At this point, you’ve considered your options, you’ve spoken to people in the know about your idea, and you’ve given it a go. There isn’t anything left to do but decide, so make your decision and commit! Once I decided that I wanted to do bobsleigh, I fully gave it everything I had. I knew my athletics career was going to be significantly affected, if not finished, at least for the short term. And this was actually a relief to me. Having grown up wanting desperately to be a successful athlete, and (almost) every year of my senior career falling short of those goals, to be liberated from that feeling was actually a really positive feeling.


If you’re serious about transferring from one area to another, then you really do have to give it your all. If you try and keep a foot in both camps, then you’re stunting your potential in both. Being world class at anything requires you to live and breathe that particular thing. Failure to commit will lead to you becoming a jack-of-all-trades, and a master of none.

Twitter Tips For Up-and-coming Athletes

It’s probably best to start by addressing the elephant in the room. By writing this blog post, I am not, by any means, saying that I am a social media expert. I have just under 7000 followers on twitter, and I have some experience in managing my “public image”, but that’s about it. However, I am probably in the top 50% of athletes who use social media well, and so, statistically, I am better then most (assuming a normal distribution; lets get the maths out of the way now too). What follows are some rules and twitter tips that might be a good starting point for a young athlete on how to use Twitter.


  • Start by understanding the difference between Twitter, Facebook, Instagram, LinkedIn, Tinder, Grindr, etc. etc.


Unless you make your twitter private (something which I absolutely do not advocate), everyone will be able to see your tweets. This is different to Facebook, where you can adjust your privacy settings (and you absolutely should!) or make a fan page, which is a better place to share your personal photos. Instagram is for photos only, LinkedIn more for professionals, and Tinder and Grindr; well, if you don’t know, I won’t tell you.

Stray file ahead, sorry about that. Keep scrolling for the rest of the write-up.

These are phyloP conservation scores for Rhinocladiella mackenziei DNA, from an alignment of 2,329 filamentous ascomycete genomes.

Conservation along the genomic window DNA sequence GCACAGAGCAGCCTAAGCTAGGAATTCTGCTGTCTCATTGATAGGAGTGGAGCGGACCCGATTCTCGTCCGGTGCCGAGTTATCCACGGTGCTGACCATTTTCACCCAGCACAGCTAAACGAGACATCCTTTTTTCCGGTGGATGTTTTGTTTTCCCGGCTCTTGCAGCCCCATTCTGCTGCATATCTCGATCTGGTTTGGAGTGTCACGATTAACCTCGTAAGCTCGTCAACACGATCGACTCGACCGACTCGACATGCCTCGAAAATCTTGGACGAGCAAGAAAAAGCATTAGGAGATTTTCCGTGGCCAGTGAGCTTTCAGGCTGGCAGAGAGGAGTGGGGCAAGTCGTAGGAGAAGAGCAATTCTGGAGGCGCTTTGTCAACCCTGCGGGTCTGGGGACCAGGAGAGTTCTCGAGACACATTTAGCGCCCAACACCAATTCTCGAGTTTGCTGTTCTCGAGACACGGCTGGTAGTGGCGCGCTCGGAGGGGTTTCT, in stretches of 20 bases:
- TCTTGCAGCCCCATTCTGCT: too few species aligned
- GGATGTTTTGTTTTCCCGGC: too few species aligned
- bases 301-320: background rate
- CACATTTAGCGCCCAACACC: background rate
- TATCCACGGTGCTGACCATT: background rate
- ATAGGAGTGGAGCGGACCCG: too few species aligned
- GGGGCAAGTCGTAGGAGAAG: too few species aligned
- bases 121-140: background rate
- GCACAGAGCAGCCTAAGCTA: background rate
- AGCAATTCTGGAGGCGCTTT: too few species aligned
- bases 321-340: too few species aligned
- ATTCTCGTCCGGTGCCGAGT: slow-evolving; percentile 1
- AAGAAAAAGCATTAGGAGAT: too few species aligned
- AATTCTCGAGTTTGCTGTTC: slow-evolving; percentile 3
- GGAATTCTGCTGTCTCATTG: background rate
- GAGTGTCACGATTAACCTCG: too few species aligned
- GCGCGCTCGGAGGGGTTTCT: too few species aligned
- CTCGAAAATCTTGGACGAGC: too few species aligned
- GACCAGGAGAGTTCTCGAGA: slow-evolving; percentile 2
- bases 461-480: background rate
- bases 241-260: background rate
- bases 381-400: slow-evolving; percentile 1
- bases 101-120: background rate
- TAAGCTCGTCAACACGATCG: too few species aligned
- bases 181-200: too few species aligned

• Decide on what you want to use twitter for.


What do you actually want to use twitter for? My goal for using twitter was so that people could see a different side to me; rather than the skin headed, grumpy, reasonably scary, pumped up guy they see fleetingly for 10 seconds making up the numbers of a race somewhere in Eastern Europe, I wanted to show that I’m actually alright. Although I still am quite grumpy. To this end, I post things that interest me, pictures of me doing different things, and updates on non-sporting things that I’m doing. It’s also a really good opportunity to engage with people, apart from trolls (more on them later).


  • Decide on your user name


Remember, this will be how people find you. You can change it, but it’s best not too, as it can confuse your followers when they want to tag you. My username is @craig100m (https://twitter.com/craig100m) which at the time was highly descriptive. When I changed to bobsleigh, I didn’t change it, in part to keep it easy for people to tag me. @allgirlswantme is obviously hilarious, but less so when BBC Sport is tagging you in a tweet to their audience of 2.8 million. Remember, you want it to be as easy as possible for people to find and tag you.


  • Be authentic


This is your chance to show people what you’re really like. Make sure you update your timeline on a regular basis. Engage with people. Be the real you. If you’re only posting to sell/push a product, your followers won’t like it. If its not you posting, people can tell, and again you will struggle to find followers.


  • Don’t be (too) controversial


As I said earlier, everyone can see your profile. What you tweet will be on the internetz for a long, long time. It can come back to haunt you. My general rule is that I won’t tweet anything I wouldn’t want my mum to see. This means that I don’t swear or make inappropriate comments (I’m aware some of you might have a different relationship with your mum). If you slag someone off, assume that they’ll see it, which isn’t ideal, and leads nicely into my next point:


  • At some point, you might well have to meet people you have tweeted in real life.


I’m socially awkward at the best of times. If I have to meet someone who I’ve argued with, insulted, or just been rude too, its going to be about 1000 times more awkward. If you’re an athlete, you’re probably going to be meeting these people at an athletics meet, when you should be focusing on running well, not feeling awkward. Make good decisions.


  • Photos